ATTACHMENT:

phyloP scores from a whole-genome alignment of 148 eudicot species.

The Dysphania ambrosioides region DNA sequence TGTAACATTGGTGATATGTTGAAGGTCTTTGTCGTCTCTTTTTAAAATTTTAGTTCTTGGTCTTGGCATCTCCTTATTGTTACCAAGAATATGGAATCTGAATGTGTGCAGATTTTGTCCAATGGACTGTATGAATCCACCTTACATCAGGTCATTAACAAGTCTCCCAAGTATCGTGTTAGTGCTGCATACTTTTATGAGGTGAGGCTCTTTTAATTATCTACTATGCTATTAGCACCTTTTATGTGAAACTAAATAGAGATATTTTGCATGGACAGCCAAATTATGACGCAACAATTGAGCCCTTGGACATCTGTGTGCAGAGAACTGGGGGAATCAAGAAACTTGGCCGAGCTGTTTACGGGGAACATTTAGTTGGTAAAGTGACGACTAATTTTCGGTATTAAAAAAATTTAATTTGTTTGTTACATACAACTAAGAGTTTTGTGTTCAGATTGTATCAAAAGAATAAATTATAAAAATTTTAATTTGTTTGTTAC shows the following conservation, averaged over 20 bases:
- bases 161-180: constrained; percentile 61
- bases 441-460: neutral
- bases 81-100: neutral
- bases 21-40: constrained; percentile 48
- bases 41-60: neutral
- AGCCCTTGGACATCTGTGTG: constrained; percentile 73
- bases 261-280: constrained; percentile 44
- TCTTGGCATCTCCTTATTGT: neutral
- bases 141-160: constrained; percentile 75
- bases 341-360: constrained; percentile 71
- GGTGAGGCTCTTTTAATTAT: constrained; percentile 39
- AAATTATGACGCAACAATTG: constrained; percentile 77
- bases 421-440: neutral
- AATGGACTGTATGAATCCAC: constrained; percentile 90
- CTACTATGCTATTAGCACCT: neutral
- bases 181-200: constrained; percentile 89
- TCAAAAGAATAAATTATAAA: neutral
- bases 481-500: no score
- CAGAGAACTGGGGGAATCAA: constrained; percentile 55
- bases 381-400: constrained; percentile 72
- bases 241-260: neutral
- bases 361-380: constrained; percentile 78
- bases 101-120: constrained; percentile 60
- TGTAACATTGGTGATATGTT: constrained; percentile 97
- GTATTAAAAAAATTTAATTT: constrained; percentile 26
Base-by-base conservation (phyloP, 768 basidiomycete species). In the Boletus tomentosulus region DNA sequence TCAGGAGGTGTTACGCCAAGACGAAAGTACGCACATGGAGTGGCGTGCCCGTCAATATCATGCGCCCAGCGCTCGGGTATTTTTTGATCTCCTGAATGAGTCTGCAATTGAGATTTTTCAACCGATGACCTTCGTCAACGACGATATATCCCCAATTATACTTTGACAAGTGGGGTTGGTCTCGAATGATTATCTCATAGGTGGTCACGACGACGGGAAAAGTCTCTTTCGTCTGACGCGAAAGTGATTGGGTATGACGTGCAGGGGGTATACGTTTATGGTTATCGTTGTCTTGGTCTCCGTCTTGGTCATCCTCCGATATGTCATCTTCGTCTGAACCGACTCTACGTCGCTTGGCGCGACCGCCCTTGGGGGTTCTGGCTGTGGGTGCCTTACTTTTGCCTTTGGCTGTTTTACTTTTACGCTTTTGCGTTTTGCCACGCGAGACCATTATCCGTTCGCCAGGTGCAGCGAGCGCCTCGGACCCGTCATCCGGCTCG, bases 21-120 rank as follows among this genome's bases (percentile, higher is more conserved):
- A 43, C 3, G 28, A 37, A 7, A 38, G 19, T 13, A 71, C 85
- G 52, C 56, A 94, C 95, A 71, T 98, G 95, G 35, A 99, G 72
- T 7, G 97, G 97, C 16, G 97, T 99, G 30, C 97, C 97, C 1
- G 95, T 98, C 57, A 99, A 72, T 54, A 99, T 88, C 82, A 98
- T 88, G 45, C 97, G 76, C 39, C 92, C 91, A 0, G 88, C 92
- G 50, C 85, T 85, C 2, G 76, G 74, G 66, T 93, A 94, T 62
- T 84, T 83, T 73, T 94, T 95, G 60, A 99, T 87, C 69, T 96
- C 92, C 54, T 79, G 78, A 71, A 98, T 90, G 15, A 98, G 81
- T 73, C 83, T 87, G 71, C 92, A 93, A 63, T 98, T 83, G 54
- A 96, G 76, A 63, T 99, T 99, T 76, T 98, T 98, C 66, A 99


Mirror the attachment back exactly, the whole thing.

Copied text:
phyloP scores from a whole-genome alignment of 148 eudicot species.

The Dysphania ambrosioides region DNA sequence TGTAACATTGGTGATATGTTGAAGGTCTTTGTCGTCTCTTTTTAAAATTTTAGTTCTTGGTCTTGGCATCTCCTTATTGTTACCAAGAATATGGAATCTGAATGTGTGCAGATTTTGTCCAATGGACTGTATGAATCCACCTTACATCAGGTCATTAACAAGTCTCCCAAGTATCGTGTTAGTGCTGCATACTTTTATGAGGTGAGGCTCTTTTAATTATCTACTATGCTATTAGCACCTTTTATGTGAAACTAAATAGAGATATTTTGCATGGACAGCCAAATTATGACGCAACAATTGAGCCCTTGGACATCTGTGTGCAGAGAACTGGGGGAATCAAGAAACTTGGCCGAGCTGTTTACGGGGAACATTTAGTTGGTAAAGTGACGACTAATTTTCGGTATTAAAAAAATTTAATTTGTTTGTTACATACAACTAAGAGTTTTGTGTTCAGATTGTATCAAAAGAATAAATTATAAAAATTTTAATTTGTTTGTTAC shows the following conservation, averaged over 20 bases:
- bases 161-180: constrained; percentile 61
- bases 441-460: neutral
- bases 81-100: neutral
- bases 21-40: constrained; percentile 48
- bases 41-60: neutral
- AGCCCTTGGACATCTGTGTG: constrained; percentile 73
- bases 261-280: constrained; percentile 44
- TCTTGGCATCTCCTTATTGT: neutral
- bases 141-160: constrained; percentile 75
- bases 341-360: constrained; percentile 71
- GGTGAGGCTCTTTTAATTAT: constrained; percentile 39
- AAATTATGACGCAACAATTG: constrained; percentile 77
- bases 421-440: neutral
- AATGGACTGTATGAATCCAC: constrained; percentile 90
- CTACTATGCTATTAGCACCT: neutral
- bases 181-200: constrained; percentile 89
- TCAAAAGAATAAATTATAAA: neutral
- bases 481-500: no score
- CAGAGAACTGGGGGAATCAA: constrained; percentile 55
- bases 381-400: constrained; percentile 72
- bases 241-260: neutral
- bases 361-380: constrained; percentile 78
- bases 101-120: constrained; percentile 60
- TGTAACATTGGTGATATGTT: constrained; percentile 97
- GTATTAAAAAAATTTAATTT: constrained; percentile 26
Base-by-base conservation (phyloP, 768 basidiomycete species). In the Boletus tomentosulus region DNA sequence TCAGGAGGTGTTACGCCAAGACGAAAGTACGCACATGGAGTGGCGTGCCCGTCAATATCATGCGCCCAGCGCTCGGGTATTTTTTGATCTCCTGAATGAGTCTGCAATTGAGATTTTTCAACCGATGACCTTCGTCAACGACGATATATCCCCAATTATACTTTGACAAGTGGGGTTGGTCTCGAATGATTATCTCATAGGTGGTCACGACGACGGGAAAAGTCTCTTTCGTCTGACGCGAAAGTGATTGGGTATGACGTGCAGGGGGTATACGTTTATGGTTATCGTTGTCTTGGTCTCCGTCTTGGTCATCCTCCGATATGTCATCTTCGTCTGAACCGACTCTACGTCGCTTGGCGCGACCGCCCTTGGGGGTTCTGGCTGTGGGTGCCTTACTTTTGCCTTTGGCTGTTTTACTTTTACGCTTTTGCGTTTTGCCACGCGAGACCATTATCCGTTCGCCAGGTGCAGCGAGCGCCTCGGACCCGTCATCCGGCTCG, bases 21-120 rank as follows among this genome's bases (percentile, higher is more conserved):
- A 43, C 3, G 28, A 37, A 7, A 38, G 19, T 13, A 71, C 85
- G 52, C 56, A 94, C 95, A 71, T 98, G 95, G 35, A 99, G 72
- T 7, G 97, G 97, C 16, G 97, T 99, G 30, C 97, C 97, C 1
- G 95, T 98, C 57, A 99, A 72, T 54, A 99, T 88, C 82, A 98
- T 88, G 45, C 97, G 76, C 39, C 92, C 91, A 0, G 88, C 92
- G 50, C 85, T 85, C 2, G 76, G 74, G 66, T 93, A 94, T 62
- T 84, T 83, T 73, T 94, T 95, G 60, A 99, T 87, C 69, T 96
- C 92, C 54, T 79, G 78, A 71, A 98, T 90, G 15, A 98, G 81
- T 73, C 83, T 87, G 71, C 92, A 93, A 63, T 98, T 83, G 54
- A 96, G 76, A 63, T 99, T 99, T 76, T 98, T 98, C 66, A 99